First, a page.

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For all you City Paper readers out there with $400 to burn on a meal with someone you like very, very much, I totally recommend Citronelle.

For every other food-lover out there: There’s the bar menu. Or you could do what I did: Get hitched and have nice friends who give you a hefty gift certificate as a wedding present.

We cashed ours in last Saturday, prepared for both wow and for a letdown because of all the hype. I told our food critic, Tim Carman, I’d gather evidence for why Citronelle is not the best restaurant in D.C.

Sorrry, Carman. It’s easily the best restaurant I’ve ever been to, the best meal I’ve ever had (although Lupa in NYC is close, for anyone who cares). I’m really glad to have had the experience because I’ll never be able to afford to go again. No offense to Mr. Richard and his team of highly qualified chefs—especially the geniuses on pastry—but what is the deal with those prices?

Here’s a rundown: Our table wasn’t ready when we arrived, so we started off in the bar with two whiskeys, we each had a three-course meal, split a bottle of wine, and had a glass of dessert wine: $403, without tip, without coffee, without sparkling water. Granted, we probably drank more than respectable diners should and my husband ordered the Kobe beef, which added $55 to the $95 prix-fixe three courses. And granted, our nice friends covered most of our tab, but Christ. I almost lost my wonderful dinner when I saw the bill.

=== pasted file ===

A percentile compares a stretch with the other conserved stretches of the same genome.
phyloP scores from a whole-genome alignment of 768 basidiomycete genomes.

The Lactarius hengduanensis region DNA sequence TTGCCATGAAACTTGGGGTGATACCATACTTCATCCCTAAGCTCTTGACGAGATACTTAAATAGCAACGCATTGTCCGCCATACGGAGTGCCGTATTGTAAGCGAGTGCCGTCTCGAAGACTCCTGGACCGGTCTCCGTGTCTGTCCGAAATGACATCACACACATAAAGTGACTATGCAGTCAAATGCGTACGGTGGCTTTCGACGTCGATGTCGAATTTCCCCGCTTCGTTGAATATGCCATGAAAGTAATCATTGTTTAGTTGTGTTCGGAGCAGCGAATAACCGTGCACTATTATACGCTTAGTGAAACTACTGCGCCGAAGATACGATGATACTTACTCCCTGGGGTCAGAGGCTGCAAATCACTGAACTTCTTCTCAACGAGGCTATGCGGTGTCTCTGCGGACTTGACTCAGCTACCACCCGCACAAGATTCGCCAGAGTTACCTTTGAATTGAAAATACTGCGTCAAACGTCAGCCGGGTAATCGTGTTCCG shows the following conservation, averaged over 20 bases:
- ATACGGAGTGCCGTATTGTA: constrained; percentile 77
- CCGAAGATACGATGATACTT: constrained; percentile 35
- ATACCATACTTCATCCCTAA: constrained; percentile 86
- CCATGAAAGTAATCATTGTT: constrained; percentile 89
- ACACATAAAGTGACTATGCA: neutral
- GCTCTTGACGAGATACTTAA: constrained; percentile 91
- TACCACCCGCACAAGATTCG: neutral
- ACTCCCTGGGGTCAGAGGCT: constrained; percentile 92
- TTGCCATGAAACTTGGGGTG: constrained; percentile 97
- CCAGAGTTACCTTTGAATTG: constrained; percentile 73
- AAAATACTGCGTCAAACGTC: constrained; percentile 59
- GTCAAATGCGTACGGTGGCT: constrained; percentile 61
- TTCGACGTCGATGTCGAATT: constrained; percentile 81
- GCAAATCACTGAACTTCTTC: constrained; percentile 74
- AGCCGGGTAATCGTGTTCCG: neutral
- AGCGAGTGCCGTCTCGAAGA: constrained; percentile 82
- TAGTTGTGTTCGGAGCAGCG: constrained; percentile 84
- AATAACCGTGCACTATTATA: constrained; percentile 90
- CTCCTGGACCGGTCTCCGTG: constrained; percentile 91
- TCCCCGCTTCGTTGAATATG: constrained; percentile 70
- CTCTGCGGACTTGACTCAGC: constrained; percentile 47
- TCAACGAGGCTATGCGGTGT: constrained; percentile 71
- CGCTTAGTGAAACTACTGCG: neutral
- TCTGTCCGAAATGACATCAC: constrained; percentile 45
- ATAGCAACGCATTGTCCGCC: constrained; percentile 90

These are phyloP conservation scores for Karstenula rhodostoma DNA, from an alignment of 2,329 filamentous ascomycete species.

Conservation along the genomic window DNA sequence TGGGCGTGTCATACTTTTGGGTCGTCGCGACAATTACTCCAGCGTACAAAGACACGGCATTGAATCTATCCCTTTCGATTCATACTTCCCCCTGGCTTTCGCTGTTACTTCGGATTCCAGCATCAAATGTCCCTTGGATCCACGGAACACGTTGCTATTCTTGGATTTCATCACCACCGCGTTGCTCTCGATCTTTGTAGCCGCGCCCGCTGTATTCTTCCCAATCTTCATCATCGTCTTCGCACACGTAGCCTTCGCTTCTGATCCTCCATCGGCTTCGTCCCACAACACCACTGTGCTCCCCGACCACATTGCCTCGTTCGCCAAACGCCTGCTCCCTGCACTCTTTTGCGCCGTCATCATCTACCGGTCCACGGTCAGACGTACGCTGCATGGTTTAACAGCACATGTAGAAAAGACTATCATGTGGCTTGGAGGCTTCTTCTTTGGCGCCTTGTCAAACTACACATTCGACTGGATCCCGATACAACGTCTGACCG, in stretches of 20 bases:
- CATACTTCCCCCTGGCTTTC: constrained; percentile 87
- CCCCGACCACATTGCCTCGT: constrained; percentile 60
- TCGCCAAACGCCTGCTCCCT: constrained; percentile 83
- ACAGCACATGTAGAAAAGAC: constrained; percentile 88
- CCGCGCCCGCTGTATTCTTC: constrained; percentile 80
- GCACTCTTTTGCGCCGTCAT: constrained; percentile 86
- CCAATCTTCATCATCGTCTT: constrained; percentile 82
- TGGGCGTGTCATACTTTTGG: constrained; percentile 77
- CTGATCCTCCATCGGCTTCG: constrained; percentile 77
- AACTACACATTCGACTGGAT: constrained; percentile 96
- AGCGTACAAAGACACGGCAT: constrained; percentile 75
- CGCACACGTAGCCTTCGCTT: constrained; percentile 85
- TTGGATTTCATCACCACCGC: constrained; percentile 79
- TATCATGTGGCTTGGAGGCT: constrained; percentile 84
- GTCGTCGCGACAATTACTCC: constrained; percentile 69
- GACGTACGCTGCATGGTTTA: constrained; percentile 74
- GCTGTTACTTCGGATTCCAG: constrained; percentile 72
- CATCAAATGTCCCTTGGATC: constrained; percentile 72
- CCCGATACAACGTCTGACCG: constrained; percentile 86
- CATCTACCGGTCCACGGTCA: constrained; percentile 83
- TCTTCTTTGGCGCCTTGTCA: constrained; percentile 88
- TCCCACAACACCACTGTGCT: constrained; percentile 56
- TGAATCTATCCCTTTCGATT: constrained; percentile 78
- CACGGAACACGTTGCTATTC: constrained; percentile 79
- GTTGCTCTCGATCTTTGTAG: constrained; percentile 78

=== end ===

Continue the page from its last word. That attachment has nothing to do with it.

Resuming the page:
But speaking of the wondeful dinner: Before Saturday, the last time I had venison, I was probably 12 and eating a deer my dad shot, cooked to the consistency of liver by my mother and slathered in ketchup to help it go down. Venison at Citronelle was not that. Witness:

Grilled to a perfect medium rare, crusted in peppercorns, sprinkled with toasted pumpkin seeds, and laid out on a bed of pureed butternut squash with a fig-wine jus… When I see a deer in the woods now, I will admire its beauty and critterness, but what I will really be thinking is: Mmmmm. Citronelle.